As mentioned earlier, not all agents or supervisors “are created equal” so it’s essential to recognize and report individual differences. What works well is what I’ve been calling Dynamic Individual Metrics or DIM, e.g., Dynamic Individual Handle Time or DIHT2. DIM adjusts targets and displays relative performance based on tenure, issue degree of difficulty, customer degree of difficulty, and other factors that Big Data can collect and mash up. Using DIM a new agent’s target for FCR for simple issues might be the same as an experienced agent’s FCR for tough issues, easing the growth path for all agents.
How to find more agents that are like the best agents
Now that we’ve collected the metrics on both axes, adjusted targets and results using DIM, it’s time to plot all agents on the X-Y axis as this example shows:
The Stars or “best agents” in the upper right corner somehow are able to achieve both high levels of efficiency and effectiveness, so that’s where we start: You can collect and model using Big Data potential drivers such as prior jobs, hiring and initial training class, distance from work or commute time, number of supervisors (and which ones), and more. By running multiple models and finding best fit, you are able to learn what determines a “best agent” and how to re-tool your hiring profile, trainer profile, supervisory assignments, and the other key drivers.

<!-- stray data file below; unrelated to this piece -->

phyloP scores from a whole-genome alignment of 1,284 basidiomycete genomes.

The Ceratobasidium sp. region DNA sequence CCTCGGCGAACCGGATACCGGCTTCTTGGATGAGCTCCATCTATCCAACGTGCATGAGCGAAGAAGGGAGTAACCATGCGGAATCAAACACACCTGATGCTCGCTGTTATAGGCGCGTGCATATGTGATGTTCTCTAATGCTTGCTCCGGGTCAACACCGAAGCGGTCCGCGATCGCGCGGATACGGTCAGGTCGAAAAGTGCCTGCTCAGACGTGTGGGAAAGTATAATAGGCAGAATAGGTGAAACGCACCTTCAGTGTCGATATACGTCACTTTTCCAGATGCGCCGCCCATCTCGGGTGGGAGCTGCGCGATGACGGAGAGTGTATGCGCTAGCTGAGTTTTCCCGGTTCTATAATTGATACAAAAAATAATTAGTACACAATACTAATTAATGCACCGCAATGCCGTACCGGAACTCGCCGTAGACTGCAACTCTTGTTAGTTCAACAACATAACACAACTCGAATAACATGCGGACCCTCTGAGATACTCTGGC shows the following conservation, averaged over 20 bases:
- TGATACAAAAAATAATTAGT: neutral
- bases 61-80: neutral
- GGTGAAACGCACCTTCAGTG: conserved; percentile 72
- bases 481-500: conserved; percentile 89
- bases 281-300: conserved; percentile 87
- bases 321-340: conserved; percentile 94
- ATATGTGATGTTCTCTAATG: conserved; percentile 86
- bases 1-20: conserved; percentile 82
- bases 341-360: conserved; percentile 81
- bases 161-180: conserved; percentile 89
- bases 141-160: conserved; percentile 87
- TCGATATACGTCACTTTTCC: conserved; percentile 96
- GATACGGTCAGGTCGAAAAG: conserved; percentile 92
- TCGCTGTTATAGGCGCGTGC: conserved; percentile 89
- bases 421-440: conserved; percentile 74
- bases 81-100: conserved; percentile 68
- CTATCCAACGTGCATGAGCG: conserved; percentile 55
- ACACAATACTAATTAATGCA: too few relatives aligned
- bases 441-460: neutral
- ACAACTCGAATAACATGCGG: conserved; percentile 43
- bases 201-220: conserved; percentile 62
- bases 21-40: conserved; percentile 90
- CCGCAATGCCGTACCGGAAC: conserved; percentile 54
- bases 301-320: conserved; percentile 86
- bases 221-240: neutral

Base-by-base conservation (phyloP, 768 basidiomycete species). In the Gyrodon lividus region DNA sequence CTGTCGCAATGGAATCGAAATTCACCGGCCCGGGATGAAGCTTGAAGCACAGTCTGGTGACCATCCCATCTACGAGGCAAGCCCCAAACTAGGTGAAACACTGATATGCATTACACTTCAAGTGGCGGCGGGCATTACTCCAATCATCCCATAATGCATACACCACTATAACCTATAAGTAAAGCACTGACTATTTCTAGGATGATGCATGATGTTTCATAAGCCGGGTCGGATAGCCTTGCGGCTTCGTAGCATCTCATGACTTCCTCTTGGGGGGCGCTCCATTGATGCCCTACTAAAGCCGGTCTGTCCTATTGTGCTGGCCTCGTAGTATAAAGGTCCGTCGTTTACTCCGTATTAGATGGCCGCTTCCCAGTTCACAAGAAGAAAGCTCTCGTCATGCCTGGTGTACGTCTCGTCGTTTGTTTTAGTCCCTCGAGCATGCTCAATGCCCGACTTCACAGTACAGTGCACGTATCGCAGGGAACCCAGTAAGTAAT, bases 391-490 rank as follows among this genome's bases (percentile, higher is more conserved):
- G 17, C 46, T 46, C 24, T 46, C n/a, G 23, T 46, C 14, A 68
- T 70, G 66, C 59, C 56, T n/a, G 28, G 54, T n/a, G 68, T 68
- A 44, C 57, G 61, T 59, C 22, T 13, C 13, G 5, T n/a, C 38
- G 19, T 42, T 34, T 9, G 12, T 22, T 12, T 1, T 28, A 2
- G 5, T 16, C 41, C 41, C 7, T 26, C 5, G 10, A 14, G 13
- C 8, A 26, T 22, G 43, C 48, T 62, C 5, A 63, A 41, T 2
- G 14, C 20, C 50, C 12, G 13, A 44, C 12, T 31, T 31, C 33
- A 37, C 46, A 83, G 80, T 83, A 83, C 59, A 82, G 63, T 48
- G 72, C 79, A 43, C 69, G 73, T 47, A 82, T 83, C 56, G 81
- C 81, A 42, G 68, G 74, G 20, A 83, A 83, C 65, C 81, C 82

Time then to run the same models for all other agents, revealing key differences that begin to explain their weaker performance, and that’s what I’ll address next month.
Your Customer Rules! Delivering the Me2B Experiences That Today’s Customers Demand
, Bill Price & David Jaffe (Wiley 2015). Based on original research into 12 recognized CX leaders there are the 7 Customer Needs that produce
a winning “Me2B” culture, with a total of 39 sub-needs:
1. “You know me, you remember me”
2. “You give me choices”
3. “You make it easy for me”
4. “You value me”
5. “You trust me”
6. “You surprise me with stuff that I can’t imagine”
2 The Best Service is No Service: Liberating Your Customers From Customer Service, Keep Them Happy, and Control Costs , Bill Price & David Jaffe (Wiley 2008).